KATIE:  Yeah, I mean, I think you infamously in a piece called this stuff the “unsexy side of the power sector.”  But hopefully we’re kind of starting to change the narrative CROSSTALK] on that.

 

ROSE:  We’re bringing sexy back.

 

KATIE:  We’re bringing sexy back to the grid space, baby.  It’s happening.

 

ROSE:  By just talking about all of the unsexy things [LAUGHTER].

 

KATIE:  But hopefully this is starting to change, and I do think there are more and more financiers and funders thinking about this, which is great.  We all look forward to reading your paper.  If you have an energy or development obsession, good or bad, tweet it to us at @EnergyforGrowth and we’ll include it in an upcoming episode.  Coming up we talk with Rebekah Shirley Lukera about her research on climate justice and small island developing states.

 

[MUSIC]

 

ROSE:  Rebekah, welcome to High Energy Planet.  So great to have you.

 

REBEKAH:  Thanks Rose.  Great to be here.

 

ROSE:  So there aren’t many high-profile Caribbean women in the global energy sector.  You of course are one of them.  So how did you get where you are?

 

REBEKAH:  There are probably more than you see.  We definitely are out there and there actually are a couple of networks even for women in energy in the Caribbean and small island states in general.  But my story is quite an interesting one.  Grew up in the Caribbean between Jamaica and Trinidad where my parents are from, and then moved to Canada to do my undergraduate degree in environmental sciences, because I knew for sure that’s what I wanted to do.  And then after that I went back home and I was working in environmental management with a local regulator.  And this was around the 2008, 2009 period when there was a global economic crisis and you saw oil prices skyrocket.  And one economy really sailed through that and actually was a boon to the economy, that’s Trinidad.  And then the other part of my life in Jamaica you could see so much struggle with that.  And that became a space for me of saying, you know, within this realm of environment I really want to focus in on energy security and understanding how – what are the tools both technical, policy, economic, etc., that can lead to a more secure future for my communities?  And then I realized as I was pursuing graduate school at U.C. Berkeley in California that, gosh, these question that I thought were small island questions are actually questions that people are asking all over the world.  And so I’ve seen in my career a sort of a transference of those skills and that learning to other spaces as well, which has been just such a blessing to be a part of.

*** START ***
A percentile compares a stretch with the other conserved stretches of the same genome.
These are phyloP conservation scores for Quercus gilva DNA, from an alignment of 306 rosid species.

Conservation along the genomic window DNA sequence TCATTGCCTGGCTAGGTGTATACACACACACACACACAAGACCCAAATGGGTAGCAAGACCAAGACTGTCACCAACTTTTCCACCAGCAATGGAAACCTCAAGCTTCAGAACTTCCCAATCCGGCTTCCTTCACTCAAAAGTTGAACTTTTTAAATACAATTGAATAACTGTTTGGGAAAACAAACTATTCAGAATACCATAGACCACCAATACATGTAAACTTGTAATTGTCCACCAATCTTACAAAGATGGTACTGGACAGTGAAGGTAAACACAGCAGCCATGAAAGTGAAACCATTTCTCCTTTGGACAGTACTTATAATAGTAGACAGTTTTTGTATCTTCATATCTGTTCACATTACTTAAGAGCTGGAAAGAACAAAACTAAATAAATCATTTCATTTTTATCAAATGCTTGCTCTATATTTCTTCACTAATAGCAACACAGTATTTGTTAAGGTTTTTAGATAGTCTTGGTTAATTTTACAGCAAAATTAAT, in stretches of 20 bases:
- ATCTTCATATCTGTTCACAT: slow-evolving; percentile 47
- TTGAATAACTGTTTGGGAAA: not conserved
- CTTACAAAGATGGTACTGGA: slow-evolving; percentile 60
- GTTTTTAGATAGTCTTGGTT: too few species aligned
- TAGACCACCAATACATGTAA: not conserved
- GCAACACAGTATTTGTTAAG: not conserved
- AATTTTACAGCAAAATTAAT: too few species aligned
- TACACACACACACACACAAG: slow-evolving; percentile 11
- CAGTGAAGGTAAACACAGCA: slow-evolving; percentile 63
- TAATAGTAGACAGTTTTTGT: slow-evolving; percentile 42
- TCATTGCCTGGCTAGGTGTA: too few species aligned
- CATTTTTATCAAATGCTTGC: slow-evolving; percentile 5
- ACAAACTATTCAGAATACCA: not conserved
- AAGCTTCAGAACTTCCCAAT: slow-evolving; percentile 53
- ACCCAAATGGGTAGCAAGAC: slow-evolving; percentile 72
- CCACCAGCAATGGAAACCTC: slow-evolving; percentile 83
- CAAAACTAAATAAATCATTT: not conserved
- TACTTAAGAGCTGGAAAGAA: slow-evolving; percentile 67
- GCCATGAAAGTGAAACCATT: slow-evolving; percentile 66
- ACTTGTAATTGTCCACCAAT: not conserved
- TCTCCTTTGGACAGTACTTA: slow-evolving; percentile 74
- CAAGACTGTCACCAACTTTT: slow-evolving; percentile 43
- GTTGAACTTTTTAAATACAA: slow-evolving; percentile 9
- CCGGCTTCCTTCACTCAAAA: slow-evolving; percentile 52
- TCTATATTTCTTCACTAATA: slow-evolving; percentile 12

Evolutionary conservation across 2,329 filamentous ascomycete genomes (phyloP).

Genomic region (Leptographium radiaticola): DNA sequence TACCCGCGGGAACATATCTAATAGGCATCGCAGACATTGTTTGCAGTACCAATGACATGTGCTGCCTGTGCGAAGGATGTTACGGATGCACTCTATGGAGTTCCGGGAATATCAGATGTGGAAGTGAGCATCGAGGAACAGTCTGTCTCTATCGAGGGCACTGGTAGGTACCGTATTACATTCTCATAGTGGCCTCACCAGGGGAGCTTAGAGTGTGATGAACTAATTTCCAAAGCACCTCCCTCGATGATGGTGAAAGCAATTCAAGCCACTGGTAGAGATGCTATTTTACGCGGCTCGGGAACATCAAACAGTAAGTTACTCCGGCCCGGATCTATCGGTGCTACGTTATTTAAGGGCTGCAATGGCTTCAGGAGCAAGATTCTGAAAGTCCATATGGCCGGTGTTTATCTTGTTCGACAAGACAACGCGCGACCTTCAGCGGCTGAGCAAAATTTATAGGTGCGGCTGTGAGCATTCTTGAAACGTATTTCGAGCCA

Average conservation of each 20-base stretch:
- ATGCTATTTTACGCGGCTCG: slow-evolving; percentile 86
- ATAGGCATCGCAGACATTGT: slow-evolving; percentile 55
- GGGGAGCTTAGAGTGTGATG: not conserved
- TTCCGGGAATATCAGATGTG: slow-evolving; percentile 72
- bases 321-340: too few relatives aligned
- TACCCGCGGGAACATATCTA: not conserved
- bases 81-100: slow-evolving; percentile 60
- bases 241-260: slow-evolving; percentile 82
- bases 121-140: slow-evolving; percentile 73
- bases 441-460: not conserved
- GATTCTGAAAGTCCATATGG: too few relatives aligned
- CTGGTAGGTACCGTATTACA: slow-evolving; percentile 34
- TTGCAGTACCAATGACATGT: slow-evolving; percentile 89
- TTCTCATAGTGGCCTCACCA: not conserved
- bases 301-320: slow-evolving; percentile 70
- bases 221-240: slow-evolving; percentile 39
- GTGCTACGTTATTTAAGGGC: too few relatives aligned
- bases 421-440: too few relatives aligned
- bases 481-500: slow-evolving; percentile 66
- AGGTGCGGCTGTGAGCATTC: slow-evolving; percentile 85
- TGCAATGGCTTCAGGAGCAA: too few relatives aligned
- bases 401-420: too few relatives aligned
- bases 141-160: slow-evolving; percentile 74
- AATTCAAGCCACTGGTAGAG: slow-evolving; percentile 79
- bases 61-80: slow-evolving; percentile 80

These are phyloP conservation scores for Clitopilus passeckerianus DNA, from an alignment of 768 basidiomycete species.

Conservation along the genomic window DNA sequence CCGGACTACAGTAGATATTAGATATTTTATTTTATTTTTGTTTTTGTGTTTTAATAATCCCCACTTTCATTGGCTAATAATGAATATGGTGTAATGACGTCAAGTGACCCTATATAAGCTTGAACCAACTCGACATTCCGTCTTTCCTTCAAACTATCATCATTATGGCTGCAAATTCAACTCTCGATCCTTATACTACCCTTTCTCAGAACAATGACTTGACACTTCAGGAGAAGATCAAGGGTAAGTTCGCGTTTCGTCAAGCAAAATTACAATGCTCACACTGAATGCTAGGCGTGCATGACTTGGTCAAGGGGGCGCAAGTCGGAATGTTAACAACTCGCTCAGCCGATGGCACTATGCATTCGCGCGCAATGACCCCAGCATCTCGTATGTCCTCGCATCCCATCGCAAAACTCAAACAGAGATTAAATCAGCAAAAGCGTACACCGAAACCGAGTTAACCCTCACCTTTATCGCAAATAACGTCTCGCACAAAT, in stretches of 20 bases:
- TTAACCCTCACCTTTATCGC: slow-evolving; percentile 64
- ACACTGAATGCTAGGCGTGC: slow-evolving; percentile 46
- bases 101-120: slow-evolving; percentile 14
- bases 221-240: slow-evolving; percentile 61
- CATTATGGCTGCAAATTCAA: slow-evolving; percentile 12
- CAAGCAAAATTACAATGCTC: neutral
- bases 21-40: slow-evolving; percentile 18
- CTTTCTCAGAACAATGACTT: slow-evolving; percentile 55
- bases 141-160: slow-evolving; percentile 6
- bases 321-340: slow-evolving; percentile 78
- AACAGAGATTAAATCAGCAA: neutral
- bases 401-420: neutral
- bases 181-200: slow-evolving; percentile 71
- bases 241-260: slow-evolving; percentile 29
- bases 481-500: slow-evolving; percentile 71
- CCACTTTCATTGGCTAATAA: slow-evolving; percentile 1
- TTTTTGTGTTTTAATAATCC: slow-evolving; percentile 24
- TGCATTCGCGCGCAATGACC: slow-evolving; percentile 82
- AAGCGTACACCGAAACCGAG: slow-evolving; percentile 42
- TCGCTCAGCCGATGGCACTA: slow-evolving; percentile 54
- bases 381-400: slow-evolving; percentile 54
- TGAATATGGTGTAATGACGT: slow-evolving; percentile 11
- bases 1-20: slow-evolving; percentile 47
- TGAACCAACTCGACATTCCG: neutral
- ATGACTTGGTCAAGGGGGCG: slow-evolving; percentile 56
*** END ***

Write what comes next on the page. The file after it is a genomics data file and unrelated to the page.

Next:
KATIE:  So Rebekah, Rose and I in our role at the hub, we talk a lot about the concept of “climate justice” and what it means for poor countries, not only as it relates to climate itself, but also to energy.  And we know that you’re also passionate about this.  So we’re curious how you personally define climate justice and kind of how you got to that definition.

 

REBEKAH:  Oh, that’s a really good question, Katie.  And I think there are many different definitions and it’s – there’s so many different logics that underpin climate justice.  But for me I think it’s that recognition.  So there’s the recognition, the distributive, and the procedural justice elements, that those all underpin the way that we think about policy, and decisions not just for energy but for our broader economic systems as they relate to climate.  So for me that in practice looks like ensuring that whether it’s at the global level, at the national level, or at the local level, those concepts are embedded in the strategy that has developed.  And developing that strategy from a justice-oriented point of view is a very complex thing to do.  And I think that it can become challenging because, you know, one of the frustrations Rose was talking about, small island states, one of the frustrations can be when you do propose policy and ideas, even not just (techno-economic) policy but fiscal policy, that can help address some of the more systemic challenges that have created the sort of, you know, situation that we are in where you have countries that are not just physically vulnerable…  I think that in the (early days) of climate change from a small island point of view, we used to focus on the physical vulnerability, right, that we’re in the hurricane belt, and so on and so on.  But really it’s an economic vulnerability.  When you kind of look backwards at how do we get to this point of economic vulnerability there’s a historic land that you have to now think about forward-moving concepts, and policy, and strategy.  And that’s where things can get very sticky and break down.  So, I mean, for small island states it becomes very frustrating when dealing with developed countries that are – there’s sort of an erosion of trust.  You know, commitments are not being met.  Less than two percent of climate finance goes to small islands; fourteen percent goes to (LDCs).  Meanwhile we are (constantly) suggesting potential fiscal policies that can be used, and those oftentimes go ignored or untrialed because they may be politically unfeasible or so on.  And so I think that can be a big challenge is when there is sort of almost a refusal of a balanced agenda in the negotiation around what even the word “priorities” means.  So of course issues like loss, and damage, and so on, we can’t get traction around those issues because the fact that justice and the way that we conceptualize and think about justice is being thought of in so many different ways.

 

REBEKAH:  I think from an academic point of view–now I’m putting on my academic hat–that’s probably one of the challenges of the space itself is not having, or needing rather, really clear principles of how climate justice translates into, or should translate into fiscal policy and platforms for negotiation and so on and so forth.